Klas Gjoelmesli, leader of the volunteer project, said the Blackburn Skua will be the only complete example of the dive-bomber in the world after it is restored.
“We can build it up again. The wings are there, and the cockpit is OK,” Mr Gjoelmesli said.
The Skua, flown by Wing Commander John Casson, was leading an attack on the German battleship Scharnhorst that was moored in Trondheim during the opening days of the Nazi invasion of Norway, which began on April 9, 1940.
“It is forgotten history,” said Gjoelmesli. He said the Skuas were among the few Allied planes involved in the defence of central Norway, since they could be launched from aircraft carriers in the North Sea or had just enough fuel range to stage attacks from the Orkney Islands.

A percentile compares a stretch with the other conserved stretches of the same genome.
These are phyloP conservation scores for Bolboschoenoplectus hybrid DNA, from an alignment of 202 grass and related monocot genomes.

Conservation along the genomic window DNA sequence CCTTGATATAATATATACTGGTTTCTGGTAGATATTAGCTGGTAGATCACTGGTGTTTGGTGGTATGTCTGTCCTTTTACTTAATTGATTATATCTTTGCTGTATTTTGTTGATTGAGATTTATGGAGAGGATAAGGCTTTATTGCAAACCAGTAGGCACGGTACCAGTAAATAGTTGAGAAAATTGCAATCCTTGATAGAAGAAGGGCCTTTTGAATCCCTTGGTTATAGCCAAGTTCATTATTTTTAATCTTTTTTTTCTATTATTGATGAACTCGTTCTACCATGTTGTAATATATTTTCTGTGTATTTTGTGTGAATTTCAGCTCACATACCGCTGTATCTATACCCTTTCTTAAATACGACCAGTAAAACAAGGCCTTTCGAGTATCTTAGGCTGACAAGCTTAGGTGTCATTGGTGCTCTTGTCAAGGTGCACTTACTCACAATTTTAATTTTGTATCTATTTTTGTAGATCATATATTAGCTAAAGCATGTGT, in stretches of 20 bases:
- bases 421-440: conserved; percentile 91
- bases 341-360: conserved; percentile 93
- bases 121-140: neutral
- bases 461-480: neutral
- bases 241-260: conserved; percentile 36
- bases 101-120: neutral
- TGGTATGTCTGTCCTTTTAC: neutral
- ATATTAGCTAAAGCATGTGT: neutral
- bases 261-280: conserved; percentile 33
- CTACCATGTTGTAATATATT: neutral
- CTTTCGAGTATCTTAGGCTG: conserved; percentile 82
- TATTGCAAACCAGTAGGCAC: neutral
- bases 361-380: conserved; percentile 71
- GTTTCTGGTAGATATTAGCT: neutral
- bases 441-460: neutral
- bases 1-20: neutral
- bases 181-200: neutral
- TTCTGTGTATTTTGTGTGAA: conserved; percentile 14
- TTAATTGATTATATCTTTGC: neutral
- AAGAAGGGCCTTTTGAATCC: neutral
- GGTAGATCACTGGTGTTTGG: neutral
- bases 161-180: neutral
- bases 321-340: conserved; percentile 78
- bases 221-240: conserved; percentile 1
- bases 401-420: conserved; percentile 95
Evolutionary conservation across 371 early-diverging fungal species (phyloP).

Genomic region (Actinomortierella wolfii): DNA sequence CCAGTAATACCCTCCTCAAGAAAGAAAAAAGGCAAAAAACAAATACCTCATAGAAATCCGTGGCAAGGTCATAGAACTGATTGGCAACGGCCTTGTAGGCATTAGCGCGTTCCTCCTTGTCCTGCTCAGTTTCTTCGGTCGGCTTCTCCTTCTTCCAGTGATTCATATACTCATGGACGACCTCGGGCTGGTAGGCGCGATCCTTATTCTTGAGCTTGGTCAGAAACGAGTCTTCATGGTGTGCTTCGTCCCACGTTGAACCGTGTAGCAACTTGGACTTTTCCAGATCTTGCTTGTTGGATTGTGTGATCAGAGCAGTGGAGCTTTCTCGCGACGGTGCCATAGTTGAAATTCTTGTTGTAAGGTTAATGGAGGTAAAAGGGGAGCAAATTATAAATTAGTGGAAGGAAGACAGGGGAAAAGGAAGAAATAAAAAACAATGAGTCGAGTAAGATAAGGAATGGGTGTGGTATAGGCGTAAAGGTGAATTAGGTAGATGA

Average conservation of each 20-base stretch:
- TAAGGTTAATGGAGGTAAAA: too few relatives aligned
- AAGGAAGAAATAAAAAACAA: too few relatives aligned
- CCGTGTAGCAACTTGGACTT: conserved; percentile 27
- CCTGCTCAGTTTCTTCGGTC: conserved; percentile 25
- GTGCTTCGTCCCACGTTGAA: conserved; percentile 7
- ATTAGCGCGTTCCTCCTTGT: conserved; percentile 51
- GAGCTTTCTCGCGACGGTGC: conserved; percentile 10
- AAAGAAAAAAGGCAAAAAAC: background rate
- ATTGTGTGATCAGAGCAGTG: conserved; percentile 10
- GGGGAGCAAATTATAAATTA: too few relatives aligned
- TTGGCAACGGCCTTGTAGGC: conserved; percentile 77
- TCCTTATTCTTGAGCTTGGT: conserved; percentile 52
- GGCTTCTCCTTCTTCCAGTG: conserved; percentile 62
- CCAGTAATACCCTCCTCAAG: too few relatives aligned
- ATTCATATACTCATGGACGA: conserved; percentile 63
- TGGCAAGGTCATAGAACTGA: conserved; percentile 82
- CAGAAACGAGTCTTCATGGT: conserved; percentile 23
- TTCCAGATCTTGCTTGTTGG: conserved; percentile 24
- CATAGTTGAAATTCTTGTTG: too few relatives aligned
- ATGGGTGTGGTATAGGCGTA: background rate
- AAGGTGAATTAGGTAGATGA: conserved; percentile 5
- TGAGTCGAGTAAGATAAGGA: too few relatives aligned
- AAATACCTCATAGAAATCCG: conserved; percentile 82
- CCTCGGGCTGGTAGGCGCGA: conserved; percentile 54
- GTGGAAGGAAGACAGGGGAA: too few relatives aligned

Mr Gjoelmesli said several were shot down and crashed during the raid, but the one recovered crash-landed on the water, and its pilot and gunner survived.
The aircraft, which was discovered in 2007, was raised from a depth of almost 800 feet in an effort that involved a crane barge, a research ship and remotely operated submarines.
Another Blackburn Skua was recovered from a Norwegian lake in 1974, but was incomplete. It is now on display in unrestored condition at the Fleet Air Arm Museum, in Yeovilton.